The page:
The Governance Review service provides boards and presidents with a diagnostic review of their key governance practices, policies, relationships, and communications. Through a partnership between AGB and an expert legal counsel, the service offers confirmation of key elements of governance structures or processes that are effective, and identification of those that need to be addressed; recognition that effective governance requires a heightened level of intentionality; and clarity about the importance of a transparent relationship between the president and board that is inclusive of mutual expectations and accountability.
The service is diagnostic in nature, based on reviews by experts, and informed by advance consideration of key policy documents related to governance, interviews with board and institutional leaders, and other forms of engagement as may be appropriate. The overall process includes document review, interviews, and on-campus discussion/presentation of findings—and provides an assessment of key governance practices, policies, leadership relationships, board dynamics and behaviors, communications, and governance decision-making processes.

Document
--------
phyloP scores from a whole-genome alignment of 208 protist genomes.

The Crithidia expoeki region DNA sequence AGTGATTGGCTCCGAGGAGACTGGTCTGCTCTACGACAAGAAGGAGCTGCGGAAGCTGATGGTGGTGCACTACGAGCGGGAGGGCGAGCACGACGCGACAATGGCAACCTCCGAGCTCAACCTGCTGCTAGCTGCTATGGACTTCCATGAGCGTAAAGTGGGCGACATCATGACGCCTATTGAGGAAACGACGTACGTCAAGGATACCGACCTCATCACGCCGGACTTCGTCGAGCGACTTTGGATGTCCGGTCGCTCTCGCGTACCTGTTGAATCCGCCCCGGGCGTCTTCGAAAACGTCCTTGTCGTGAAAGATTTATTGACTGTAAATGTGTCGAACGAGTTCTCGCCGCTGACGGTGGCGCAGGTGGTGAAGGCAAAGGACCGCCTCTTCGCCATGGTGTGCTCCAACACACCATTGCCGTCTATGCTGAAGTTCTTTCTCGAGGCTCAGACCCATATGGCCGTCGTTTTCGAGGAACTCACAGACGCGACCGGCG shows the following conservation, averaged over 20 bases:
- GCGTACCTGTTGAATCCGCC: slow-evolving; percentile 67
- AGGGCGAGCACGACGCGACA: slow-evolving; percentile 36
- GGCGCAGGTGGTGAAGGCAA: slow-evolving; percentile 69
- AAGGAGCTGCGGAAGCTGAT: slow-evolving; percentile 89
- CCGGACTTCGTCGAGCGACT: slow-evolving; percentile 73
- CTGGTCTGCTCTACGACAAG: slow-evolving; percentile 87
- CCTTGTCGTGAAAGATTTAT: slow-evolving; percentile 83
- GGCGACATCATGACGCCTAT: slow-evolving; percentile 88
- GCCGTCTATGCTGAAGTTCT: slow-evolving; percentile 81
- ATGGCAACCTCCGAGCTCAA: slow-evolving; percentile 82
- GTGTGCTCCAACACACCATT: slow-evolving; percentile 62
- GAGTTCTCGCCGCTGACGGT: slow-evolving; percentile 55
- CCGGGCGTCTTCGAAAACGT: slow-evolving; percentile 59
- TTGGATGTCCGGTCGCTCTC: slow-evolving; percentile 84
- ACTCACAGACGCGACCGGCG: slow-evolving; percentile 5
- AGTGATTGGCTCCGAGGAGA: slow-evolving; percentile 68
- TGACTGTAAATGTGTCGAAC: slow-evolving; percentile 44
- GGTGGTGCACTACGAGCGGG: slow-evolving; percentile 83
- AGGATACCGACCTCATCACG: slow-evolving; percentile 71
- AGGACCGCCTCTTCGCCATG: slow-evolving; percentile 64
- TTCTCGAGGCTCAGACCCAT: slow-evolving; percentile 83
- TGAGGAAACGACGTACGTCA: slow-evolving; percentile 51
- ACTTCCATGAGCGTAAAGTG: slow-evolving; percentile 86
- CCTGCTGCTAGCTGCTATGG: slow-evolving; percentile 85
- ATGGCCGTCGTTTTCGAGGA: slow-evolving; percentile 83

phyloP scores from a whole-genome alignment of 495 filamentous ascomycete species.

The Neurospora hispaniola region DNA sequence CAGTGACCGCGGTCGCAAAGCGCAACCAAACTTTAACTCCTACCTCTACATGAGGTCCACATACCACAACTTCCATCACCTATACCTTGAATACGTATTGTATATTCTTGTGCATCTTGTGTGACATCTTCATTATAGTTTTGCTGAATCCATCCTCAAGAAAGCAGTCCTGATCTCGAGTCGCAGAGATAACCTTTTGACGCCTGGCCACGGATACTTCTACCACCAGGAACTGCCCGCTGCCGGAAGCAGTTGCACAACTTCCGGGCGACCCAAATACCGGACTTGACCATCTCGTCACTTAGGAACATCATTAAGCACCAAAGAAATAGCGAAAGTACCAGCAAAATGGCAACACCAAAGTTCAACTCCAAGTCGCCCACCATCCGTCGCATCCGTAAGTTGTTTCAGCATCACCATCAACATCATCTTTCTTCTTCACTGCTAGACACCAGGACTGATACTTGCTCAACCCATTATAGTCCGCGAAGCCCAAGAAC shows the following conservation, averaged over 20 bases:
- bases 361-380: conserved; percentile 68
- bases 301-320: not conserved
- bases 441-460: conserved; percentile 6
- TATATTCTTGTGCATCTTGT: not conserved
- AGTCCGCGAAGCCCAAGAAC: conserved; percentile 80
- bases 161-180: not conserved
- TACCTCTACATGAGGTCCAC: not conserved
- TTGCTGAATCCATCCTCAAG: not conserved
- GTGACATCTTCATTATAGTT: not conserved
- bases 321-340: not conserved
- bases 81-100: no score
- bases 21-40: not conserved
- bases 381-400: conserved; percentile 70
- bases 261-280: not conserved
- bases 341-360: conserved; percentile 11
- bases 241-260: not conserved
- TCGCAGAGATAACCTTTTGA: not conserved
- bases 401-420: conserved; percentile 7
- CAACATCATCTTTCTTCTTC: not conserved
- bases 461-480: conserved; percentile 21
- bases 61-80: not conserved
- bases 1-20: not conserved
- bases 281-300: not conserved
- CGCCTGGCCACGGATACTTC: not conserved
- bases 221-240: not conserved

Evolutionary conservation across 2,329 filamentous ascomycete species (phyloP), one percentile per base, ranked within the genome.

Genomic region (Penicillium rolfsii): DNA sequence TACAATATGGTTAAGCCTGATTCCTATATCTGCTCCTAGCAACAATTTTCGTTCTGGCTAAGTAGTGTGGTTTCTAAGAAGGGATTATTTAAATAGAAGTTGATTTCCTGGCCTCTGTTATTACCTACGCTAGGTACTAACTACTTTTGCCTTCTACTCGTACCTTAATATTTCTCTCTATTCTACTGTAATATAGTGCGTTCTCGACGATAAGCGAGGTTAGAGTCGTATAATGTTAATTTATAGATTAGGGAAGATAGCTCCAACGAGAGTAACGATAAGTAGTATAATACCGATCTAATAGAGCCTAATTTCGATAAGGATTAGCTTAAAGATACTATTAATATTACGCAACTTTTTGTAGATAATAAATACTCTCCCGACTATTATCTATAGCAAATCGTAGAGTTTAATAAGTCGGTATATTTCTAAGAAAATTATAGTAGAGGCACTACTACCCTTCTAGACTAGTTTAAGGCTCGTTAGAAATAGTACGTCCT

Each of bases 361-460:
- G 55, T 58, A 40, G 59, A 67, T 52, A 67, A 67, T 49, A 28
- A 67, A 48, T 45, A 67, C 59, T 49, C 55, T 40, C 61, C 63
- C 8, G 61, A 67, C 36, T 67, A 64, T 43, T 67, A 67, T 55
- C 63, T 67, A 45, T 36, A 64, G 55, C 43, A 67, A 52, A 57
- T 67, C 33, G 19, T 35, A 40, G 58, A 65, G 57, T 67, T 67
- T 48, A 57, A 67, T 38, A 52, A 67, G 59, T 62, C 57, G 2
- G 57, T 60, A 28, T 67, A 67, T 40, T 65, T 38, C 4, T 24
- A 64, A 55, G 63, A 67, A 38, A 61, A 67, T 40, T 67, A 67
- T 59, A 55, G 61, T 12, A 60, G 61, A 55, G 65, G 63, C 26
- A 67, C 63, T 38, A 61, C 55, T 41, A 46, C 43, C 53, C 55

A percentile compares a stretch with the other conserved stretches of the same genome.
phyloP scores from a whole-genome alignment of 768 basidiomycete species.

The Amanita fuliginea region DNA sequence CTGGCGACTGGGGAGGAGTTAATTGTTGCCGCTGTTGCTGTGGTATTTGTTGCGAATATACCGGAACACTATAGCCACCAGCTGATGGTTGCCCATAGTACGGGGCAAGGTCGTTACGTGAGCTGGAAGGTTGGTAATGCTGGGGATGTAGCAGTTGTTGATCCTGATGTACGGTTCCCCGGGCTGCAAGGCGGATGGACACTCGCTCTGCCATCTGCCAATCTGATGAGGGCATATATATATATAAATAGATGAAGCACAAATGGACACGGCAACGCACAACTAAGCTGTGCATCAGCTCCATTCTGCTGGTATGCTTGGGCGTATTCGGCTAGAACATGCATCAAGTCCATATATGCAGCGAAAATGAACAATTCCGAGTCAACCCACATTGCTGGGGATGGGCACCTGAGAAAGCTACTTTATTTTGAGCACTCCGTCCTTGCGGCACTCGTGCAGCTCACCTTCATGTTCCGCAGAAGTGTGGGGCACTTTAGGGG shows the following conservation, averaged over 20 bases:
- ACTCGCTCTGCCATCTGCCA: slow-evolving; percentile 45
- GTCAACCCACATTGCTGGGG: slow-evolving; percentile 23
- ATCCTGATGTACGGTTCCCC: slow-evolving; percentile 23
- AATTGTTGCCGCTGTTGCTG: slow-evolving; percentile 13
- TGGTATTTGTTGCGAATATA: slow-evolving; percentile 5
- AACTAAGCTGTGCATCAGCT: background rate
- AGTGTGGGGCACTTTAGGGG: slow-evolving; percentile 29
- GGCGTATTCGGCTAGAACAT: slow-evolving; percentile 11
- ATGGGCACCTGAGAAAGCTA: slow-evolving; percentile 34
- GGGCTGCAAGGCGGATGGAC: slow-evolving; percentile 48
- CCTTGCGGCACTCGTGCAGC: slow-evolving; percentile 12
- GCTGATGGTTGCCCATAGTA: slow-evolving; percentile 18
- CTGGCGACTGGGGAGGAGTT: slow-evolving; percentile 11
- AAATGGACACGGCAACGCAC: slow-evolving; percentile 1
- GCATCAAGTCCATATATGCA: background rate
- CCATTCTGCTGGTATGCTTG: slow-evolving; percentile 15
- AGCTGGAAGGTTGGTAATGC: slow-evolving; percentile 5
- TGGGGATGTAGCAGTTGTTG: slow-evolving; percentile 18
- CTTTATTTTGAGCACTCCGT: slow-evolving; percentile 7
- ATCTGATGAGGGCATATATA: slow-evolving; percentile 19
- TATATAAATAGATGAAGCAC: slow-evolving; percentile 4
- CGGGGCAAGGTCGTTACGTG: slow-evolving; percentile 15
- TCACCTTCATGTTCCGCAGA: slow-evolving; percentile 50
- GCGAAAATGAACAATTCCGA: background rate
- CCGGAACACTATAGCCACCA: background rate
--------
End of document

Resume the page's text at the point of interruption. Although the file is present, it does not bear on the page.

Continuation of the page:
Precipitating events or conditions that may indicate a need for the service include:
- Accreditation concerns or preparation;
- The need to validate current governance model and key practices;
- The need to address a pattern of conflict of interest/ethical lapses;
- Arrival of a new president or new board leadership;
- Board disruptions, or governance or institution failure that impact reputation and business model;
- The desire to establish a competitive advantage;
- Compliance concern or lapses;
- Concerns of a general counsel;
- Athletics issues;
- Existence of a board culture that some believe lacks integrity or engagement; and
- Existence of board practices that some believe are not consistent with board policies.
Through conversations, meeting, and review of key documents, the governance review will examine:
- Currency and adequacy of key governance and related policy documents (such as bylaws, compensation policies, conflict-of-interest policies, etc.);
- Board structure and practices;
- Board culture;
- Relationships and accountability among board members, with key staff, and between the board and CEO;
- Breadth of board member awareness of fiduciary principles and board responsibilities;
- Ethical standards and oversight; and
- Board leadership.